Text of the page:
22

Hot Water: If you are going down that rabbit hole, you need to be SUPER careful. Writing in a historical period pretty much implies you stay consistent with history, except for the most trivial of details. I agree with Zeiss Ikon (+1), that going into alternative history is your safest bet. Establish up-front (possibly on the first page) that this is NOT the ...


20

I assume you mean something along the lines of Napoleon winning at Waterloo, or the British not getting caught with their pants down at King's Mountain and Cow Pens? It's usually easier to alter your story to fit the actual historical events than to stray into the (very detail-oriented) field of Alternate History. Change historical events, and don't follow ...


20

To echo the comment from F1Krazy, you only need knowledge of quantum physics if your story depends upon quantum physics. You could write about information technology, orbital mechanics, synthetic biology, or a dozen other topics without ever mentioning (or understanding) quantum mechanics. While there are many different ways to write fiction, it would seem ...


18

Changing history is slippery because it's a complex weave of causes and consequences, and even an expert might not know the full picture. I agree with Zeiss Ikon in their answer, the devil is in the details, and some readers will have vastly different opinions about what this or that change should entail. That's why my golden rule when fundamentally changing ...


9

I cannot do better than the answer by JoeStonecash in addressing the big-picture question, and I encourage you to take that advice and in particular to not worry about quantum physics until it somehow becomes critical to your story. At the same time, I wholeheartedly agree with the comment by Patrick Stevens that "the subject is unique among the ...


7

Shakespeare changed plenty of history in his "historical" plays. He killed off Richard-II about a decade early for dramatic effect. He freely changes ages -- searching for "Shakespeare accurate" gives plenty. A search on "The Crown accurate" (a popular historical TV show) reveals similar alterations. Sadly "Hamilton ...


5

Research is how you find out what you do not know. Look at the acknowledgements in many books and see that they use experts to help when google is not enough. You use experts who do know to guide you when you need more research info than google gives you. You could try paramedics to see what they do with an accident victim after the police call for help. ...


5

It should be fine for you to skip certain chapters until you have research material as long as you: Have an outline of the chapters in which you are skipping. This way you won't have to completely rewrite the other chapters in order to fit them with the research and historical facts. Know enough about the time period so that you can at least write passably ...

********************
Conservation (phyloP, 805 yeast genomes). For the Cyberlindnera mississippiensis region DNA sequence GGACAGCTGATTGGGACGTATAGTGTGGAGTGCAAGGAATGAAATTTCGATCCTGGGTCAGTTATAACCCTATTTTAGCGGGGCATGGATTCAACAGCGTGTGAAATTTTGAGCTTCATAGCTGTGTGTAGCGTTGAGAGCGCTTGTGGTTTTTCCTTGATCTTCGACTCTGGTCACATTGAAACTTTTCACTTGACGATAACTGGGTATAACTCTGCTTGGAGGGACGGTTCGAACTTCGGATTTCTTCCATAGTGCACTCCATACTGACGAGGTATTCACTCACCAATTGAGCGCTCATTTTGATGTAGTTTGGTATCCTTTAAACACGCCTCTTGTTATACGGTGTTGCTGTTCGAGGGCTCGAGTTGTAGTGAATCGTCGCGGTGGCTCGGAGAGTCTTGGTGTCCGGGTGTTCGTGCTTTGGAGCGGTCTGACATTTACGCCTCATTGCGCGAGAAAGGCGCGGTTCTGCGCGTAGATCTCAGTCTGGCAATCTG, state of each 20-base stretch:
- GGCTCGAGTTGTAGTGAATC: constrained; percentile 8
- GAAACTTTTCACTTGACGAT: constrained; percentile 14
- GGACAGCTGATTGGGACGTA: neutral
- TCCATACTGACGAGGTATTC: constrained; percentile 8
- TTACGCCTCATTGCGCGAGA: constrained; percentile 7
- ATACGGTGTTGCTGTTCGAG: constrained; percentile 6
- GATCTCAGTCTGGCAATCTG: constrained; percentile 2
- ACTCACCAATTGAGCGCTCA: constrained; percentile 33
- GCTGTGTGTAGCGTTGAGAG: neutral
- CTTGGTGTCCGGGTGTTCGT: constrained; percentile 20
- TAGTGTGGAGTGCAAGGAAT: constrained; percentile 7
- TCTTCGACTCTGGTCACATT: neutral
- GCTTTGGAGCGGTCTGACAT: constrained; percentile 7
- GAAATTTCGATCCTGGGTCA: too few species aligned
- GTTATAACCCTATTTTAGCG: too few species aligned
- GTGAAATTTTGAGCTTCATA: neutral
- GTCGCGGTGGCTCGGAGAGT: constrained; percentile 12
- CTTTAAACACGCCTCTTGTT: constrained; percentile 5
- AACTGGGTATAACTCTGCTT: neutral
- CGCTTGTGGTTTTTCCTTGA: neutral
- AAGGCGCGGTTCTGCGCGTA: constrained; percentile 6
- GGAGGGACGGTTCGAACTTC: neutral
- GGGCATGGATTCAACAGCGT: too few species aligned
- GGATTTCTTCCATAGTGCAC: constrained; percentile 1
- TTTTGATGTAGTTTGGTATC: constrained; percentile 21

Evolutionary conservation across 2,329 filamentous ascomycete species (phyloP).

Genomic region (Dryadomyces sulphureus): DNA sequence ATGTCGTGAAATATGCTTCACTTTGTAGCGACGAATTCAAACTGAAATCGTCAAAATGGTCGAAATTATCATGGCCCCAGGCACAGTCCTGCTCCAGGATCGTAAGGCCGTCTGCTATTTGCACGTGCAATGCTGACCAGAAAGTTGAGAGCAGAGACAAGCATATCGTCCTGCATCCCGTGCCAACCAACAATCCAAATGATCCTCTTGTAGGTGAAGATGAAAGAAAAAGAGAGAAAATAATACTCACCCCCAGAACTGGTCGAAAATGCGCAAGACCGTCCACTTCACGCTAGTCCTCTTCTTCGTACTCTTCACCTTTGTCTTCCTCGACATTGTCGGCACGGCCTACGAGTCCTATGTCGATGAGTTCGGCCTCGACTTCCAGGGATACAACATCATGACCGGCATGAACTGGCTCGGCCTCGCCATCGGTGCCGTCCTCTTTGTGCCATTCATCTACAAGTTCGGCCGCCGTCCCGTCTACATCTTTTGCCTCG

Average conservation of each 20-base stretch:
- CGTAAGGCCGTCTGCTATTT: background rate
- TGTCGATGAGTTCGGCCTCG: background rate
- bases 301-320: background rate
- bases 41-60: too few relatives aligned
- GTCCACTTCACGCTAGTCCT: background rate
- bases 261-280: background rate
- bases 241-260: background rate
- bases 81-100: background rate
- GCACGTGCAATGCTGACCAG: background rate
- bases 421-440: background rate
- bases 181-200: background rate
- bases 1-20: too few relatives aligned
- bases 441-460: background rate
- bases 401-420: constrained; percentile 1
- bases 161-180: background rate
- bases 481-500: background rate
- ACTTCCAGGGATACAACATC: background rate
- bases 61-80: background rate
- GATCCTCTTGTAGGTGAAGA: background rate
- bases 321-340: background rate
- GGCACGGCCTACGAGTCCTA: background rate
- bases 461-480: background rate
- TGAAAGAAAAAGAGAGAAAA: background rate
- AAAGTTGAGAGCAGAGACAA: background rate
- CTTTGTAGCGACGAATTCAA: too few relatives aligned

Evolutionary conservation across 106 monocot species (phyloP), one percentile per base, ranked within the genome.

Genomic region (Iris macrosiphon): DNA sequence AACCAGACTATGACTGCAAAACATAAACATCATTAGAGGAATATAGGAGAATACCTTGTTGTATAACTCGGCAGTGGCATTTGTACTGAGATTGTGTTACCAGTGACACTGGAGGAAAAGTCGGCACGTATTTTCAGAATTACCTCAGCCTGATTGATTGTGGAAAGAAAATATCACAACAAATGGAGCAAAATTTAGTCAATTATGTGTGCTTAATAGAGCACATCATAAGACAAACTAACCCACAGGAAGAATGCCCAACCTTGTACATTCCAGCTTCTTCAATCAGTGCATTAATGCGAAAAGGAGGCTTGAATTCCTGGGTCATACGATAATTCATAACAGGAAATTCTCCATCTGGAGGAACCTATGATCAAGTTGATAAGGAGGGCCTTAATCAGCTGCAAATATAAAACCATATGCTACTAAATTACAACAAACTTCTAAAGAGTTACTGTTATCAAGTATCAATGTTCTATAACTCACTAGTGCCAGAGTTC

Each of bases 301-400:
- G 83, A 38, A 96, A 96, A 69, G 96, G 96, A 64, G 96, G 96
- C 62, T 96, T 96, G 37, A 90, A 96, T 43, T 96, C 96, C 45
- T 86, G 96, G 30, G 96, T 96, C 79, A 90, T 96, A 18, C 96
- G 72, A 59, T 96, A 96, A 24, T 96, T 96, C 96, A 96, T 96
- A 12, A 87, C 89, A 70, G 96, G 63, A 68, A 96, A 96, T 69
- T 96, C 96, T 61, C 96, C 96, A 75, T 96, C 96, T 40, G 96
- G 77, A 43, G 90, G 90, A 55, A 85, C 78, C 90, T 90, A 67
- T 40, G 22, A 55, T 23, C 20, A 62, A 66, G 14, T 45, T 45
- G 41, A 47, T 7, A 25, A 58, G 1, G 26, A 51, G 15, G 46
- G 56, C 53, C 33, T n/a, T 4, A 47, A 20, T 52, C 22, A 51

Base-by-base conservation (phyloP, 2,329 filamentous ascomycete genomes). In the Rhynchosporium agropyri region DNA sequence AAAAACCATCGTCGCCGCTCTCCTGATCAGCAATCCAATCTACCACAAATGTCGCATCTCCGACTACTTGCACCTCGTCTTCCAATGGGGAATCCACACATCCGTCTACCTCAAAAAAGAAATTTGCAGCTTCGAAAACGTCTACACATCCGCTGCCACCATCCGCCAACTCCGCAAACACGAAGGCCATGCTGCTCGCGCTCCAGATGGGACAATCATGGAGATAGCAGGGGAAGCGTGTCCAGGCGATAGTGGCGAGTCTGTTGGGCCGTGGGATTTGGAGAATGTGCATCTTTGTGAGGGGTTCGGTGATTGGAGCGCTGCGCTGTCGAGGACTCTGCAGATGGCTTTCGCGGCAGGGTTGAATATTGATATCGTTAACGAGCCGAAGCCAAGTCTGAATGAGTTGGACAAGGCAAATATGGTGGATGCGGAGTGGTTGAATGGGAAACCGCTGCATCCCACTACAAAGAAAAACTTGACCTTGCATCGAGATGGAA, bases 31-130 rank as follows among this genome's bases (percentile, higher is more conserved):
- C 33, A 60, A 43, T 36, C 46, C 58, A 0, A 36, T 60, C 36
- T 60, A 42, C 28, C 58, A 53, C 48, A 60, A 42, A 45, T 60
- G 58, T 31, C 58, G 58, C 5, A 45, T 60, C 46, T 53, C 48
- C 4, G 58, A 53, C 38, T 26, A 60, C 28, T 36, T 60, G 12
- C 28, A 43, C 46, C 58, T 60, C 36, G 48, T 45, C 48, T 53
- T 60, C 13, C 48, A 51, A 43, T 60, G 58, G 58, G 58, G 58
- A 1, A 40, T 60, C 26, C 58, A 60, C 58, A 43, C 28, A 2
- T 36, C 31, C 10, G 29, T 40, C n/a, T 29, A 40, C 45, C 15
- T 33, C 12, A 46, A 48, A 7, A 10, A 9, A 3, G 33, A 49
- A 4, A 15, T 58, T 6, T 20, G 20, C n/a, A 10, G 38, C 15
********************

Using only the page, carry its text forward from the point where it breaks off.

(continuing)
4

Answer in three parts, for writers with differing desires for historical accuracy. Part One: Writers who don't care much about research and history. Anyone can write a story set in historical periods and places and change anything they want to, and the historical fiction police will not come to their home in the middle of the night and drag them away to ...


4

As I understand it, you have a story you want to tell in the fantasy genre, and that this would be your 'first serious attempt' to write a substantial work of this kind. Whatever you do will be the result of a decision you make. Just make sure that decision is made for the right reasons. To avoid research being an avoidance tactic, I recommend you put your ...


4

I suggest that you find 19th century military books in the language(s) of your characters. They can include books of tactics, books of military regulations, historical accounts by soldiers, and autobiographies. You might also want to look up actual military records in the national archives of the country in question. You might be able to find reports, ...


3

I would argue in a slightly different vein than the other (good) answers. Technically, you don't need to know how quantum physics works at all, to write hard science fiction that uses it. The only thing you need to know is what it can do. Or rather what people that understand it believe it will be able to do in the future. There is of course the engineering-...


3

Something For Nothing? You can't get energy from places where there isn't energy. Ultimately, energy in almost any form comes from stars. The forms of energy we use are all the stuff we're likely to use. So it depends on how far out you're looking for tech. I'll give options for various alternatives at different tech levels. Most of the stuff listed by Allan ...


3

Well, first you write the first draft. Then you rewrite it several times before you have a finished story. (And then you submit it, and if it gets accepted you rewrite several more times...) The first draft is not the final product, and how you write it depends on what you need to get it done. Lots of authors write their stories in another order than the ...


2

The real difference between student work and professional work — on the most abstract level, at any rate — is that students write to please the reader, while professionals write to convince the reader. This has a number of different (nuanced) manifestations: Students tend to use colloquial language when they are unsure, trying to use social familiarity to ...